If you are a beginning writer, you’re in luck. Unlike a great many other creative endeavors that breed competition, writers tend to help other writers. It is easy to find advice. It is easy to find the how-tos. As evidence I offer the availability of workshops, MFA offerings, writing blogs (Hi!), and the writing/publishing section of your local bookstore or library. Everywhere you look – including at this screen – you can find a writer willing to tell you what they know.


But the results can be very confusing. How do you know who to listen to? How do you know what’s Right vs. what’s Wrong vs. what’s Sorta Right But Kinda Wrong? Because all that is out there. Right, wrong, and otherwise.


There is no straightforward answer. I’m sorry. The way to sort through all the talky-talk about writing is to read it, and follow your gut. Do what sounds right to you – because you’re the one who is going to have to do the work. Plus it’s always good to try stuff out. You’re not going to know what to do until you’ve experimented. That’s one of the fun things about this job.


For my money, the best writing rule I’ve ever heard is actually a set of five rules from science fiction Robert Heinlein -

-which I found via author Robert Sawyer. To see Sawyer’s take on the rules click here. The rules originally appeared in an essay called “On the Writing of Speculative Fiction” in 1947. See? Writers have been talking about writing forever.


#1: You Must Write.

It doesn’t matter what you want to write. Science fiction, fantasy, romance, mystery, and cookbooks all get written the same way: pen to paper. Or fingers to keyboard. Or rock to tablet. I’m not saying you have to carry a notebook around everywhere you go, or even that you have to have a set schedule. But the only way to write a book is to accumulate pages. However you can do that, do it. And this rule really should be the fun part. This rule is what National Novel Writing Month is all about – putting stuff down on paper. Whatever you want to write about, write it. No one is judging you. It’s just you and your story. As long as the paper is piling up, you’re doing a good job.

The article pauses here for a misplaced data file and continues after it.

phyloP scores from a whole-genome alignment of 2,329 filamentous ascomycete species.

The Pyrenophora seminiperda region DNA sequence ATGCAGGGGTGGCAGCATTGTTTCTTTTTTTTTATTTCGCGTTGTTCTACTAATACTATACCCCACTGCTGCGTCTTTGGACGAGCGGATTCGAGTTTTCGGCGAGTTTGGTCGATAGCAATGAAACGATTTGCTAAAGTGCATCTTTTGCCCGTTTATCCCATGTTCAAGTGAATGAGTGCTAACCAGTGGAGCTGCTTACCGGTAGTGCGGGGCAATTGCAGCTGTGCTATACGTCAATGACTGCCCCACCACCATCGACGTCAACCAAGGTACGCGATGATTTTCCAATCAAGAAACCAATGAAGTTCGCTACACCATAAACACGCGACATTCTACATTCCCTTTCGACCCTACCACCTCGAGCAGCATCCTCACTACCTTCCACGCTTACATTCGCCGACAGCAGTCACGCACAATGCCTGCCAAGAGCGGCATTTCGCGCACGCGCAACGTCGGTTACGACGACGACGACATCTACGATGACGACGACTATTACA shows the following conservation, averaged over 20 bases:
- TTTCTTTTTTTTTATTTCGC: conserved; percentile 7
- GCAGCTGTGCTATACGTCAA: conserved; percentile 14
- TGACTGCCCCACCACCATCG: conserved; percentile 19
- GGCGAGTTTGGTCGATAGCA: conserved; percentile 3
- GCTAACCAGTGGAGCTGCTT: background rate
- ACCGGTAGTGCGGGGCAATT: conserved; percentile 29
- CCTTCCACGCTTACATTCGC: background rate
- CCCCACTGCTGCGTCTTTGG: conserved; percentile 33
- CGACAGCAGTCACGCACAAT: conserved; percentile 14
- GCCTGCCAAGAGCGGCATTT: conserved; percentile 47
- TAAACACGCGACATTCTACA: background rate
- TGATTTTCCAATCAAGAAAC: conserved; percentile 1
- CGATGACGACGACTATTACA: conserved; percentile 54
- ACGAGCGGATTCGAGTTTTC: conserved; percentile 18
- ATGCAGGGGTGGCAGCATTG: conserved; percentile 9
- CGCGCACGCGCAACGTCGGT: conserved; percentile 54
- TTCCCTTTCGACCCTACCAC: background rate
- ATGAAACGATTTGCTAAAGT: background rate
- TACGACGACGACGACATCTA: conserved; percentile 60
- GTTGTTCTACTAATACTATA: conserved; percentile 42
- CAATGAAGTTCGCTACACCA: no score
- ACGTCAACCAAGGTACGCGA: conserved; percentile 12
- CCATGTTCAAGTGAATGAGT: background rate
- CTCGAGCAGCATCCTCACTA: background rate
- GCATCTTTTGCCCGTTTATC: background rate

Just be aware – you can’t just be talking about writing. You can’t head into coffee shops, plop your laptop down, and hope the cutie barista will stop her espresso-making duties and come ask you about what you’re writing. At best, you’ll be daydreaming during your writing session and, at worst, she’ll actually interrupt you. Either way, nothing’s getting written. And you’re just a wannabe. Don’t be a wannabe.


#2: You Must Finish What You Write

Let’s face it, some pieces just don’t work. Sometimes it’s because you’re trying something new and legitimately do not possess the skills or experience to pull off what you want to pull off.


However, the only way to gain the skills and experience is to finish pieces. You can’t gain expertise in beginnings, middles, and ends without actually making it to the end. Without an end, all those beginnings and middles are floating in space. You have to finish. This is tied to #1 – If you write from page 1 to page 300 you will have a finished book. Just keep plugging away and soon you’ll see it doesn’t take that long at all. Yes, some things will suck. But not as much as you’d think.


#3: You Must Refrain from Rewriting, Except to Editorial Order

I’m pretty much with Robert Sawyer on this one: “This is the one that got Heinlein in trouble with creative-writing teachers. Perhaps a more appropriate wording would have been, ‘Don't tinker endlessly with your story.’” Basically, once a piece is finished, I’ve discovered I need to hit it with one big rewrite – where I fill in the holes and restructure chunks that are falling down. Generally my writing group members are my first readers and they point that stuff out for me. After that I spruce up the ‘pretty’ and play with language bits. Then I call it good. Out it goes.


And I think that’s what Heinlein means. I know more than one writer who has rewritten one book – and even one story – more than five times. Let me tell you something: if you’ve had to rewrite something more than five times, then – in my opinion – it’s time to let it go. Not out to an editor. But under the bed. It’s sucking your time and you, as a writer, do not have the goods to make it work at this particular point in time. Give it a little while and then look over it again. (And when I say a ‘little while’ I mean after at least a year of you working on something else. Publishing is slow…it’ll wait for you.)